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      Use-dependent amplification of presynaptic Ca2+ signaling by axonal ryanodine receptors at the hippocampal mossy fiber synapse.

      Proceedings of the National Academy of Sciences of the United States of America

      Animals, Axons, metabolism, ultrastructure, Caffeine, pharmacology, Calcium Signaling, drug effects, Mice, Mice, Inbred C57BL, Mossy Fibers, Hippocampal, Ryanodine Receptor Calcium Release Channel, Synapses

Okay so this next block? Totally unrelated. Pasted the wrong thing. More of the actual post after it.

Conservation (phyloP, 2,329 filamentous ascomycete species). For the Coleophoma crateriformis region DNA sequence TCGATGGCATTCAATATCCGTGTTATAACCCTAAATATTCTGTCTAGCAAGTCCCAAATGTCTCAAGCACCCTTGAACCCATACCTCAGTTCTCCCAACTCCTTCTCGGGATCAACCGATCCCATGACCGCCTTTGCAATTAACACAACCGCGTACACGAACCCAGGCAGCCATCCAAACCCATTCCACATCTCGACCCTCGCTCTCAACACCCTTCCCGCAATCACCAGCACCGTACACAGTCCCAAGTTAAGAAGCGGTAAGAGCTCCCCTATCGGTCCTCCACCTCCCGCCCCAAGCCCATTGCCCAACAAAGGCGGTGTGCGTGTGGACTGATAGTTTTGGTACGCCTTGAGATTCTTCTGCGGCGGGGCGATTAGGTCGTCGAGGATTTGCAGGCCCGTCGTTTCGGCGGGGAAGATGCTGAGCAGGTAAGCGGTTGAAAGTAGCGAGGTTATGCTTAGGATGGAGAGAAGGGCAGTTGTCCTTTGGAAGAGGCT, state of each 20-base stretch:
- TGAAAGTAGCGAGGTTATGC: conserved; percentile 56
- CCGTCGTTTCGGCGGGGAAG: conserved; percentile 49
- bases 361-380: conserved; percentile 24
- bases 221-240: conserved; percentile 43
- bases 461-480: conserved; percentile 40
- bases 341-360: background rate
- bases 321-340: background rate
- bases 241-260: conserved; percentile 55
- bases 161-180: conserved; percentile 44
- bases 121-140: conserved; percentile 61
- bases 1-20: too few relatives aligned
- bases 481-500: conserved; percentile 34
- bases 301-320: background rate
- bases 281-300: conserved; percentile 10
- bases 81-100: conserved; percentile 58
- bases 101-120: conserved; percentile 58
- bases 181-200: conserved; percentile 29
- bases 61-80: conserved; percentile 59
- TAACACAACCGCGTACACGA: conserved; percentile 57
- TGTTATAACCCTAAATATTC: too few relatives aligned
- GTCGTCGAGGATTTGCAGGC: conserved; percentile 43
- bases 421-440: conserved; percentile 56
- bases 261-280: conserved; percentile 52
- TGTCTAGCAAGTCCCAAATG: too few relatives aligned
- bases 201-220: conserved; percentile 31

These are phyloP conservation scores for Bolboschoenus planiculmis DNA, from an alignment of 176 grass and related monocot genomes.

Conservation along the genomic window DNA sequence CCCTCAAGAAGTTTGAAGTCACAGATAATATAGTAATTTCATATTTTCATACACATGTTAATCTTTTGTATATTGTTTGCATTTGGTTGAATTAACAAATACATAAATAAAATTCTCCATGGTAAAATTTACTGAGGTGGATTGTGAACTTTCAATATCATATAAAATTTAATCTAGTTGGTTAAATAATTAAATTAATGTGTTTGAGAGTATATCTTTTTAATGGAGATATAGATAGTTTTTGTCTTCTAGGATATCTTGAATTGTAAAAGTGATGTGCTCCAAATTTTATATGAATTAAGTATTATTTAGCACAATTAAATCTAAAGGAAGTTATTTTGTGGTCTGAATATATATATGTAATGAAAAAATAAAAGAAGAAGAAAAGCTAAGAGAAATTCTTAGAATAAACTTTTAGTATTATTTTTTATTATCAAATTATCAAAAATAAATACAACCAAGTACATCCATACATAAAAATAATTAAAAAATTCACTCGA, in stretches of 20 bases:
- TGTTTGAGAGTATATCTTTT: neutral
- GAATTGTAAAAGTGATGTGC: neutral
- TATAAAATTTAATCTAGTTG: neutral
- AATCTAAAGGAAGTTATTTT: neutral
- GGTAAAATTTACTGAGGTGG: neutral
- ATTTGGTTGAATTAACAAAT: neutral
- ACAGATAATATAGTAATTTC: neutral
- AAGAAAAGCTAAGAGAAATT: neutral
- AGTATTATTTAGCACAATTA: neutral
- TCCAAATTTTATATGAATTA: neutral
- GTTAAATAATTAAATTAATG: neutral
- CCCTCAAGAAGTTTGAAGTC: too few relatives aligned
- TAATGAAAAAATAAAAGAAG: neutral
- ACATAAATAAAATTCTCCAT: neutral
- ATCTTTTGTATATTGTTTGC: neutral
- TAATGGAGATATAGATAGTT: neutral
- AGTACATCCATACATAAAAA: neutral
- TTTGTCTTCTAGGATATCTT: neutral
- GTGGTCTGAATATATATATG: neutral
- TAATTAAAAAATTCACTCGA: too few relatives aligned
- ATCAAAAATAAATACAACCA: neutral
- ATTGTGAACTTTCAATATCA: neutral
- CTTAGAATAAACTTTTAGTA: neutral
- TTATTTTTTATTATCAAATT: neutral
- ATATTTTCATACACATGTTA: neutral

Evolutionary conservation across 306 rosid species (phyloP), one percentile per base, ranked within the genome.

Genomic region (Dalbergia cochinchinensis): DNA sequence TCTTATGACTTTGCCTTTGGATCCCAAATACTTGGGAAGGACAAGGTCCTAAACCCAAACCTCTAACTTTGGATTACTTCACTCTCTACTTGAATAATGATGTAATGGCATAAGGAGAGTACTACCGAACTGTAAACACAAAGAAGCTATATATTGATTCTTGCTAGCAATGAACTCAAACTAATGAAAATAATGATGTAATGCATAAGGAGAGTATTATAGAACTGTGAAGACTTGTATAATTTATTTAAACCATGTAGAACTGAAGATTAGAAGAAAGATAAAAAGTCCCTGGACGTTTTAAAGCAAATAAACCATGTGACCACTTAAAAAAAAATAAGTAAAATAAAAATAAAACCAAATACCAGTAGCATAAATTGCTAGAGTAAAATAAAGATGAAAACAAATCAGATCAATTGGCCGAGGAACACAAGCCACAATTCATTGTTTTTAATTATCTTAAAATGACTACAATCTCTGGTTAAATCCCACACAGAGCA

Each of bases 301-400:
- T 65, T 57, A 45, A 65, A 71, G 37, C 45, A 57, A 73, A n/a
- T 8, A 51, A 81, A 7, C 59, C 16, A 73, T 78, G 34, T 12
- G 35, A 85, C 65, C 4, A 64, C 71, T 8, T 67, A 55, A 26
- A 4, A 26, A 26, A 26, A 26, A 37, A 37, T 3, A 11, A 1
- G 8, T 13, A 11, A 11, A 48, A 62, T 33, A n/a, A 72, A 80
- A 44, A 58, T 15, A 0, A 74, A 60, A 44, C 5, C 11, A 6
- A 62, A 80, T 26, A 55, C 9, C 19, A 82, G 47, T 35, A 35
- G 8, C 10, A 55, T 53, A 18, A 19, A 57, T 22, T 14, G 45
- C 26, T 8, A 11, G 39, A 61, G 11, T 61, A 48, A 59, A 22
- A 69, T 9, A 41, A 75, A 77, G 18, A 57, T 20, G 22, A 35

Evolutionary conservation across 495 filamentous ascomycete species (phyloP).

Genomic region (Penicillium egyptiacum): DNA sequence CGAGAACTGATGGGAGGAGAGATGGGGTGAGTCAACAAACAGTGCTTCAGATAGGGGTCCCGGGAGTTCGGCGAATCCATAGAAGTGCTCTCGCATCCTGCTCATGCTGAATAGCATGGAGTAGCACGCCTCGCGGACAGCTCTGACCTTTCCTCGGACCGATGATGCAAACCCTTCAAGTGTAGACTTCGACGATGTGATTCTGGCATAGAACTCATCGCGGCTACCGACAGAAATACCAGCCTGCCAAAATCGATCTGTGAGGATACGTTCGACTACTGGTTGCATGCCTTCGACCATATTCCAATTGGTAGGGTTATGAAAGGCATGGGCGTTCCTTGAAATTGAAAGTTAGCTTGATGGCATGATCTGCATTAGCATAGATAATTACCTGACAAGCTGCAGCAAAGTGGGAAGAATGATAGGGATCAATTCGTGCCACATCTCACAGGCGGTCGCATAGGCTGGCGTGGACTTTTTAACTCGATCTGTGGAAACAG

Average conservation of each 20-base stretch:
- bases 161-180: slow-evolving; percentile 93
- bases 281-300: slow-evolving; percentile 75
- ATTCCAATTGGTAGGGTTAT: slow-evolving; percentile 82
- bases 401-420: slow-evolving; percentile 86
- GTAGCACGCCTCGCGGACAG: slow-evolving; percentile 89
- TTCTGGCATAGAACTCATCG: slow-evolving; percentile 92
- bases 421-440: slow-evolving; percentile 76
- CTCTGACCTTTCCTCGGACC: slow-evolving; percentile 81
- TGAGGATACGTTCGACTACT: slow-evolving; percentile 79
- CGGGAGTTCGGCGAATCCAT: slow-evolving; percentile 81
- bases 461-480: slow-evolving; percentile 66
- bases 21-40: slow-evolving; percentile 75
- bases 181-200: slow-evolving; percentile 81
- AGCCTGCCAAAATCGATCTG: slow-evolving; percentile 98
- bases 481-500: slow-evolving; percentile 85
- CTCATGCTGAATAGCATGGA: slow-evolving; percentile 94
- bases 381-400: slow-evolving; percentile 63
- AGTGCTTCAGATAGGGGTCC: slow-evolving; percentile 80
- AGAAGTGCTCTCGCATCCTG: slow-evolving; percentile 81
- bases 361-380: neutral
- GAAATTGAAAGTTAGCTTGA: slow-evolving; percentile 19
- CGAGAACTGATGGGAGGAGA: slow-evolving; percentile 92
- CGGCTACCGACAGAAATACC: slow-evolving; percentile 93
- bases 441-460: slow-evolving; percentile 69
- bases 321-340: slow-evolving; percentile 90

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          Presynaptic Ca(2+) stores have been suggested to regulate Ca(2+) dynamics within the nerve terminals at certain types of the synapse. However, little is known about their mode of activation, molecular identity, and detailed subcellular localization. Here, we show that the ryanodine-sensitive stores exist in axons and amplify presynaptic Ca(2+) accumulation at the hippocampal mossy fiber synapses, which display robust presynaptic forms of plasticity. Caffeine, a potent drug inducing Ca(2+) release from ryanodine-sensitive stores, causes elevation of presynaptic Ca(2+) levels and enhancement of transmitter release from the mossy fiber terminals. The blockers of ryanodine receptors, TMB-8 or ryanodine, reduce presynaptic Ca(2+) transients elicited by repetitive stimuli of mossy fibers but do not affect those evoked by single shocks, suggesting that ryanodine receptors amplify presynaptic Ca(2+) dynamics in an activity dependent manner. Furthermore, we generated the specific antibody against the type 2 ryanodine receptor (RyR2; originally referred to as the cardiac type) and examined the cellular and subcellular localization using immunohistochemistry. RyR2 is highly expressed in the stratum lucidum of the CA3 region and mostly colocalizes with axonal marker NF160 but not with terminal marker VGLUT1. Immunoelectron microscopy revealed that RyR2 is distributed around smooth ER within the mossy fibers but is almost excluded from their terminal portions. These results suggest that axonal localization of RyR2 at sites distant from the active zones enables use dependent Ca(2+) release from intracellular stores within the mossy fibers and thereby facilitates robust presynaptic forms of plasticity at the mossy fiber-CA3 synapse.

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